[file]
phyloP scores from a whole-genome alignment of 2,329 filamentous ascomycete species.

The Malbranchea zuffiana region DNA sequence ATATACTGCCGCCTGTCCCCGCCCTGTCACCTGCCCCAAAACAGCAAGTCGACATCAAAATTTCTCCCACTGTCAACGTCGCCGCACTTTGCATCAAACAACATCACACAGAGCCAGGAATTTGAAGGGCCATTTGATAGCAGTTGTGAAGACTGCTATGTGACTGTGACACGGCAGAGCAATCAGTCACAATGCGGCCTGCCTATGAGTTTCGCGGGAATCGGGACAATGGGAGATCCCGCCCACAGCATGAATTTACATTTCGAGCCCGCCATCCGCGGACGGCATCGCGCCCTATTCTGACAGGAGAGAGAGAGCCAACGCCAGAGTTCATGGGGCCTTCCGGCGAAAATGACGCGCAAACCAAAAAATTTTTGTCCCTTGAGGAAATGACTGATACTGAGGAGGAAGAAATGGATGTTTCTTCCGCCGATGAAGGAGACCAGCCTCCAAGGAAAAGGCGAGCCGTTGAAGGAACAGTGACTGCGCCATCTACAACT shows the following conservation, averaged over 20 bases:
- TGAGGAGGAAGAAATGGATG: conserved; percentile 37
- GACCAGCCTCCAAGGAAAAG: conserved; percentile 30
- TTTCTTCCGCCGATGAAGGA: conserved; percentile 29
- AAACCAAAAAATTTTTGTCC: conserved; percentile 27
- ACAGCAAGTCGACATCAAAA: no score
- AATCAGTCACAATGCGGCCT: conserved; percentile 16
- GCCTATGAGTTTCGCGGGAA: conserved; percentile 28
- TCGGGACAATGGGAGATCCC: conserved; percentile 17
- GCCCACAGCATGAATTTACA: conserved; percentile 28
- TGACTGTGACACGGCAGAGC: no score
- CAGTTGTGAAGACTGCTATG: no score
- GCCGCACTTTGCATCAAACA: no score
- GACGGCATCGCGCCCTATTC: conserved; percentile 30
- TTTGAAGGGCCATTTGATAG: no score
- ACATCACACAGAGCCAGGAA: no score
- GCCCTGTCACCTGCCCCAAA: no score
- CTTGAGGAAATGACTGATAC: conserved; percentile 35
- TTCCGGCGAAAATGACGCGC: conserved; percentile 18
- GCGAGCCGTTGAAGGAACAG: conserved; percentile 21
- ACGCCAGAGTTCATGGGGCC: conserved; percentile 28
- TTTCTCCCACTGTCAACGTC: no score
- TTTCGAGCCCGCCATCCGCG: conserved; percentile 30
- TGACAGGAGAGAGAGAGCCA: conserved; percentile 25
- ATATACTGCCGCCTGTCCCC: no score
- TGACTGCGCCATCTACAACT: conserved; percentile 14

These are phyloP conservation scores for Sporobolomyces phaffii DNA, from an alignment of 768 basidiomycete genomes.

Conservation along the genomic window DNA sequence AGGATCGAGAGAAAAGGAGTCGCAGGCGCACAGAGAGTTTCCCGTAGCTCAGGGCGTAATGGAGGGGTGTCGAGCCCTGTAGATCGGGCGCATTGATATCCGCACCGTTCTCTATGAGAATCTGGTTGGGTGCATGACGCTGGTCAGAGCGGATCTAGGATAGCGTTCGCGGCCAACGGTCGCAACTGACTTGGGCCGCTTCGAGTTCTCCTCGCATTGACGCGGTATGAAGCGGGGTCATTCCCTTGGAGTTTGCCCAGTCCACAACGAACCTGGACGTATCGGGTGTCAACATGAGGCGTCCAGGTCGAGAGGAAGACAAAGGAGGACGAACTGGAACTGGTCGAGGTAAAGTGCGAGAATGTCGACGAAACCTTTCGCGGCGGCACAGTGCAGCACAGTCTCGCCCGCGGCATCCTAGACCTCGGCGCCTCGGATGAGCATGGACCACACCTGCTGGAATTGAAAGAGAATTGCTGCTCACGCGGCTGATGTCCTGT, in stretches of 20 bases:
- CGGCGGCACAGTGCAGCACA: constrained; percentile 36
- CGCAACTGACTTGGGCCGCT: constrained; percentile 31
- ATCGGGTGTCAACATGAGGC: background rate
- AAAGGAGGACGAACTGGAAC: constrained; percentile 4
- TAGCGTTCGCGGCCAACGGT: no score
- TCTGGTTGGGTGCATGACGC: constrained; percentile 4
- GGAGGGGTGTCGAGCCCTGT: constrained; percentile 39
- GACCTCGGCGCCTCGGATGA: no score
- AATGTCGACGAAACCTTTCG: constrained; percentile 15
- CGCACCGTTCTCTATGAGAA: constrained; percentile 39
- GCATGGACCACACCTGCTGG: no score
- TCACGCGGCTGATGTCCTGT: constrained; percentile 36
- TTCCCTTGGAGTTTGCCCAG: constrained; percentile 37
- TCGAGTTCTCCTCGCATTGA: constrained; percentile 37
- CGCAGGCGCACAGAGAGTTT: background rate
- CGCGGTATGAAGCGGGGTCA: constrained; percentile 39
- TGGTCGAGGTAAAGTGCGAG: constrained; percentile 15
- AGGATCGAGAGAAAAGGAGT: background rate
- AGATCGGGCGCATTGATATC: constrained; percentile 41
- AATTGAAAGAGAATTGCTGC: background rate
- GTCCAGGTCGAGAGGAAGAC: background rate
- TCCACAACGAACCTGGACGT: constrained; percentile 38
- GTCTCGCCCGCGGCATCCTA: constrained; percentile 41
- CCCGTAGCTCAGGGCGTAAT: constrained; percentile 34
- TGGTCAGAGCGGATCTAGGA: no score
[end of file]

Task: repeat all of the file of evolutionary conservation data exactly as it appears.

phyloP scores from a whole-genome alignment of 2,329 filamentous ascomycete species.

The Malbranchea zuffiana region DNA sequence ATATACTGCCGCCTGTCCCCGCCCTGTCACCTGCCCCAAAACAGCAAGTCGACATCAAAATTTCTCCCACTGTCAACGTCGCCGCACTTTGCATCAAACAACATCACACAGAGCCAGGAATTTGAAGGGCCATTTGATAGCAGTTGTGAAGACTGCTATGTGACTGTGACACGGCAGAGCAATCAGTCACAATGCGGCCTGCCTATGAGTTTCGCGGGAATCGGGACAATGGGAGATCCCGCCCACAGCATGAATTTACATTTCGAGCCCGCCATCCGCGGACGGCATCGCGCCCTATTCTGACAGGAGAGAGAGAGCCAACGCCAGAGTTCATGGGGCCTTCCGGCGAAAATGACGCGCAAACCAAAAAATTTTTGTCCCTTGAGGAAATGACTGATACTGAGGAGGAAGAAATGGATGTTTCTTCCGCCGATGAAGGAGACCAGCCTCCAAGGAAAAGGCGAGCCGTTGAAGGAACAGTGACTGCGCCATCTACAACT shows the following conservation, averaged over 20 bases:
- TGAGGAGGAAGAAATGGATG: conserved; percentile 37
- GACCAGCCTCCAAGGAAAAG: conserved; percentile 30
- TTTCTTCCGCCGATGAAGGA: conserved; percentile 29
- AAACCAAAAAATTTTTGTCC: conserved; percentile 27
- ACAGCAAGTCGACATCAAAA: no score
- AATCAGTCACAATGCGGCCT: conserved; percentile 16
- GCCTATGAGTTTCGCGGGAA: conserved; percentile 28
- TCGGGACAATGGGAGATCCC: conserved; percentile 17
- GCCCACAGCATGAATTTACA: conserved; percentile 28
- TGACTGTGACACGGCAGAGC: no score
- CAGTTGTGAAGACTGCTATG: no score
- GCCGCACTTTGCATCAAACA: no score
- GACGGCATCGCGCCCTATTC: conserved; percentile 30
- TTTGAAGGGCCATTTGATAG: no score
- ACATCACACAGAGCCAGGAA: no score
- GCCCTGTCACCTGCCCCAAA: no score
- CTTGAGGAAATGACTGATAC: conserved; percentile 35
- TTCCGGCGAAAATGACGCGC: conserved; percentile 18
- GCGAGCCGTTGAAGGAACAG: conserved; percentile 21
- ACGCCAGAGTTCATGGGGCC: conserved; percentile 28
- TTTCTCCCACTGTCAACGTC: no score
- TTTCGAGCCCGCCATCCGCG: conserved; percentile 30
- TGACAGGAGAGAGAGAGCCA: conserved; percentile 25
- ATATACTGCCGCCTGTCCCC: no score
- TGACTGCGCCATCTACAACT: conserved; percentile 14

These are phyloP conservation scores for Sporobolomyces phaffii DNA, from an alignment of 768 basidiomycete genomes.

Conservation along the genomic window DNA sequence AGGATCGAGAGAAAAGGAGTCGCAGGCGCACAGAGAGTTTCCCGTAGCTCAGGGCGTAATGGAGGGGTGTCGAGCCCTGTAGATCGGGCGCATTGATATCCGCACCGTTCTCTATGAGAATCTGGTTGGGTGCATGACGCTGGTCAGAGCGGATCTAGGATAGCGTTCGCGGCCAACGGTCGCAACTGACTTGGGCCGCTTCGAGTTCTCCTCGCATTGACGCGGTATGAAGCGGGGTCATTCCCTTGGAGTTTGCCCAGTCCACAACGAACCTGGACGTATCGGGTGTCAACATGAGGCGTCCAGGTCGAGAGGAAGACAAAGGAGGACGAACTGGAACTGGTCGAGGTAAAGTGCGAGAATGTCGACGAAACCTTTCGCGGCGGCACAGTGCAGCACAGTCTCGCCCGCGGCATCCTAGACCTCGGCGCCTCGGATGAGCATGGACCACACCTGCTGGAATTGAAAGAGAATTGCTGCTCACGCGGCTGATGTCCTGT, in stretches of 20 bases:
- CGGCGGCACAGTGCAGCACA: constrained; percentile 36
- CGCAACTGACTTGGGCCGCT: constrained; percentile 31
- ATCGGGTGTCAACATGAGGC: background rate
- AAAGGAGGACGAACTGGAAC: constrained; percentile 4
- TAGCGTTCGCGGCCAACGGT: no score
- TCTGGTTGGGTGCATGACGC: constrained; percentile 4
- GGAGGGGTGTCGAGCCCTGT: constrained; percentile 39
- GACCTCGGCGCCTCGGATGA: no score
- AATGTCGACGAAACCTTTCG: constrained; percentile 15
- CGCACCGTTCTCTATGAGAA: constrained; percentile 39
- GCATGGACCACACCTGCTGG: no score
- TCACGCGGCTGATGTCCTGT: constrained; percentile 36
- TTCCCTTGGAGTTTGCCCAG: constrained; percentile 37
- TCGAGTTCTCCTCGCATTGA: constrained; percentile 37
- CGCAGGCGCACAGAGAGTTT: background rate
- CGCGGTATGAAGCGGGGTCA: constrained; percentile 39
- TGGTCGAGGTAAAGTGCGAG: constrained; percentile 15
- AGGATCGAGAGAAAAGGAGT: background rate
- AGATCGGGCGCATTGATATC: constrained; percentile 41
- AATTGAAAGAGAATTGCTGC: background rate
- GTCCAGGTCGAGAGGAAGAC: background rate
- TCCACAACGAACCTGGACGT: constrained; percentile 38
- GTCTCGCCCGCGGCATCCTA: constrained; percentile 41
- CCCGTAGCTCAGGGCGTAAT: constrained; percentile 34
- TGGTCAGAGCGGATCTAGGA: no score